Union membership is down in the U.S., especially in public sector unions. This reverses a previous trend of growth.
The percentage of American workers in labor unions took an unusually large fall in 2012, dropping to 11.3 percent last year from 11.8 percent in 2011, the Bureau of Labor Statistics announced on Wednesday.
The total number of union members also dropped sharply, by 400,000, to 14.366 million, even though overall employment in the United States rose by 2.4 million last year, the B.L.S. said.
From 2010 to 2011, the number grew by 50,000, and the percentage of unionized workers fell only 0.1 percentage point.
Too early to tell if there is a long term trend here but some recent changes at the sate levels are certainly part of situation..
Wisconsin enacted a law in 2011 that curbed the collective bargaining rights of most of the state’s government employees, while Indiana and Michigan passed “right to work” laws last year that are likely to encourage more private sector workers to drop their union membership so they do not have to pay union dues or fees.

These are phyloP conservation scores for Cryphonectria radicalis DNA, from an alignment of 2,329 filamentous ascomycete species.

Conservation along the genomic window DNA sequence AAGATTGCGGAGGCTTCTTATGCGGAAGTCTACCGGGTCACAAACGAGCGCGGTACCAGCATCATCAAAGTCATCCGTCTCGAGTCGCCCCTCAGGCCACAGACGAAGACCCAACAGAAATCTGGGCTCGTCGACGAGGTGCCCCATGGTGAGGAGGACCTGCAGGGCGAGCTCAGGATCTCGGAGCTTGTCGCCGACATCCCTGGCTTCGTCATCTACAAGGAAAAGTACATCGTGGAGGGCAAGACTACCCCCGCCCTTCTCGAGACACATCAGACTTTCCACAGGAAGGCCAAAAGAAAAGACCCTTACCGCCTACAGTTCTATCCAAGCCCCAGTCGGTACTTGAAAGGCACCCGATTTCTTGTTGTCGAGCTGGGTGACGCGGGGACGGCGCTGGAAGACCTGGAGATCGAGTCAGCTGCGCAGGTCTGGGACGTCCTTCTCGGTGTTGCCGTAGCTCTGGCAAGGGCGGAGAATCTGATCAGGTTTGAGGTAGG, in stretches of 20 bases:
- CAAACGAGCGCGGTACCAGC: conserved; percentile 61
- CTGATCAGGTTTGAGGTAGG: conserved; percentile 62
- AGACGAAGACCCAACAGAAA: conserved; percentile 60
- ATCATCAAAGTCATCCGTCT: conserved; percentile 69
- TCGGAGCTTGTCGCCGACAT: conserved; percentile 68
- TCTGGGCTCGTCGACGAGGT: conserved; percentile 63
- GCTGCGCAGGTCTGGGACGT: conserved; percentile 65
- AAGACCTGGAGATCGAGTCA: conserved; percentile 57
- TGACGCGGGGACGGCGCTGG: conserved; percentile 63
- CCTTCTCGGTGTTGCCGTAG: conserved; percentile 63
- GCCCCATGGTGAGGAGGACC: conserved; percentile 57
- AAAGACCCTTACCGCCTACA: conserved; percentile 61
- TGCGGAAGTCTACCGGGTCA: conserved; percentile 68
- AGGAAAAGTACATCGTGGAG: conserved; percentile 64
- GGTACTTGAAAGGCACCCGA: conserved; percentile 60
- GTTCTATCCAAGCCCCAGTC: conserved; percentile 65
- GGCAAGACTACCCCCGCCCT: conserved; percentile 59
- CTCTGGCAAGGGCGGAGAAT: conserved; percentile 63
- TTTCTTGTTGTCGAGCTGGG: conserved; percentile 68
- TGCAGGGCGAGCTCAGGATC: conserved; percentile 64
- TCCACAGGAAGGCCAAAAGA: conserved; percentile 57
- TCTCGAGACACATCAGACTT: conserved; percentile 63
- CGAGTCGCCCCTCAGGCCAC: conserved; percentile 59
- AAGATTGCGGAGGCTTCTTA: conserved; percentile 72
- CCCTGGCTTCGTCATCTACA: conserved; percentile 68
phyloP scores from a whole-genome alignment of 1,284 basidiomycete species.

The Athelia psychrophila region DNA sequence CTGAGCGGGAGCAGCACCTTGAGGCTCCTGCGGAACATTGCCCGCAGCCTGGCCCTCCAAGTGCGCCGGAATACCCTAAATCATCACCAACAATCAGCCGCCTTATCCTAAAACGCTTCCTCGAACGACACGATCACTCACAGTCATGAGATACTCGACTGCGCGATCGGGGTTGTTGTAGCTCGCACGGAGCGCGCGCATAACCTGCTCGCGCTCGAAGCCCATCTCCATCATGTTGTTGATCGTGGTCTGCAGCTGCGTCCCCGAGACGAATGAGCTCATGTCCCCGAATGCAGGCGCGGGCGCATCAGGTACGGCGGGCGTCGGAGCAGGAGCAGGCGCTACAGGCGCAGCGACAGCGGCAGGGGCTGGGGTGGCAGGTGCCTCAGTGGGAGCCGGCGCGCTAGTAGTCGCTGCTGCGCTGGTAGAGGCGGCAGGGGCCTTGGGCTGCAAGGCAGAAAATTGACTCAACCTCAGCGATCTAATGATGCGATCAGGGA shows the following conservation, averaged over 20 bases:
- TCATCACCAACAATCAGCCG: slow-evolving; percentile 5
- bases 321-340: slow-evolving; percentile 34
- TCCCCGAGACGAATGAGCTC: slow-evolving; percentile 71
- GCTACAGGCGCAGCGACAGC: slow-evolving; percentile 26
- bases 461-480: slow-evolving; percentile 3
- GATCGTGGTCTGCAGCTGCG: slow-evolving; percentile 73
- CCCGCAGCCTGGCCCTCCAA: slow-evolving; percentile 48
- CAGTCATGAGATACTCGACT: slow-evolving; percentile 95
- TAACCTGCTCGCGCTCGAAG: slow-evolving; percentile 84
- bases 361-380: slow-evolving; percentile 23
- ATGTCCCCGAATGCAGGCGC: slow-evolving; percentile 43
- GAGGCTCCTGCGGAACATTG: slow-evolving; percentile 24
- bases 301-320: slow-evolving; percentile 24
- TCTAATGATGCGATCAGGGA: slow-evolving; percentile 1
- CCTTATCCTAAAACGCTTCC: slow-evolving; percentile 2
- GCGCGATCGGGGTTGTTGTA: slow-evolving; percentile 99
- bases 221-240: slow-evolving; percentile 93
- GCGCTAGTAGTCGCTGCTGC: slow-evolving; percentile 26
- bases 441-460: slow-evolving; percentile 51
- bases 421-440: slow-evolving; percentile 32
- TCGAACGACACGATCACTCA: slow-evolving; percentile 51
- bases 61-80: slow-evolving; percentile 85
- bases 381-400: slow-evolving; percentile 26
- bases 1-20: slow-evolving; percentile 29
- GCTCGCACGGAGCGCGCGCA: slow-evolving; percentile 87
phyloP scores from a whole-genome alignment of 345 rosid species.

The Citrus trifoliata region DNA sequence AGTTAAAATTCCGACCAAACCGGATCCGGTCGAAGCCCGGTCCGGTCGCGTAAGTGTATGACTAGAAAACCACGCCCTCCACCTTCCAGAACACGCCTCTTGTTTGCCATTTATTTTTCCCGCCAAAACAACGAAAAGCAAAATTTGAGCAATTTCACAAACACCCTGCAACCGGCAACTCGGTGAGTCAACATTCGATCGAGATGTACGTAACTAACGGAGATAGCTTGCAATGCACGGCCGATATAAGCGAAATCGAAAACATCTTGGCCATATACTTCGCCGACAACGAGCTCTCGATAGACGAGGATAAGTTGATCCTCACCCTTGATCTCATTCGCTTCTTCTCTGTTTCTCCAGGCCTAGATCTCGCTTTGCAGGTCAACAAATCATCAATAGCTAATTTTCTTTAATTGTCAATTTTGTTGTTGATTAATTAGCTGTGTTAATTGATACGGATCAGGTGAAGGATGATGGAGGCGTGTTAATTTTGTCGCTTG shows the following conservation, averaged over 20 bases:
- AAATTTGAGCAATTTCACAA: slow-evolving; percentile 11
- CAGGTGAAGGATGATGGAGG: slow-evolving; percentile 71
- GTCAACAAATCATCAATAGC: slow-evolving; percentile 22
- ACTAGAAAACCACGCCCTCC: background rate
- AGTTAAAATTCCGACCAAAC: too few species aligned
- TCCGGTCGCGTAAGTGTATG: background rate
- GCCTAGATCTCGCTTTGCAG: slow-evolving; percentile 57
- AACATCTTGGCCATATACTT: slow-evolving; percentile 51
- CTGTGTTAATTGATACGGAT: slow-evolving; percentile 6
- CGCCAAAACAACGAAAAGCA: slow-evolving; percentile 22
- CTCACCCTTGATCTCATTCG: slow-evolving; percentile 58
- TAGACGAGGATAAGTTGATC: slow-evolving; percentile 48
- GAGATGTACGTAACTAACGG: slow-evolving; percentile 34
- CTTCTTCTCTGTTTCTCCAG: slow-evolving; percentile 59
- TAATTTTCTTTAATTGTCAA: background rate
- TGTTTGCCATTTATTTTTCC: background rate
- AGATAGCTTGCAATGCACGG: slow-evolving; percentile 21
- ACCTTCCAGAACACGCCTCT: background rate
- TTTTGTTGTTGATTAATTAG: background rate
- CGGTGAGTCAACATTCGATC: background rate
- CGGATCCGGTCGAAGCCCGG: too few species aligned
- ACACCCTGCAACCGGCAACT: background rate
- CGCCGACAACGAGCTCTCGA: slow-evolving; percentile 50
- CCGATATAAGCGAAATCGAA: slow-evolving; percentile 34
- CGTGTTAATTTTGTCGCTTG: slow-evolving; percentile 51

The Bureau of Labor Statistics said union membership for private sector workers dropped to 6.6 percent last year, from 6.9 percent in 2011, a drop that has caused some labor leaders to voice fears that unions were steadily fading into irrelevance for many large employers.
The bureau said union membership among public sector employees fell to 35.9 percent in 2012, from 37 percent the previous year, and there were more union members in the public sector (7.3 million) than in the private sector (7 million).
The number of union members is down from 17.7 million in 1983, the first year for which comparable numbers are available, when 20.1 percent of the nation’s workers belonged to labor unions.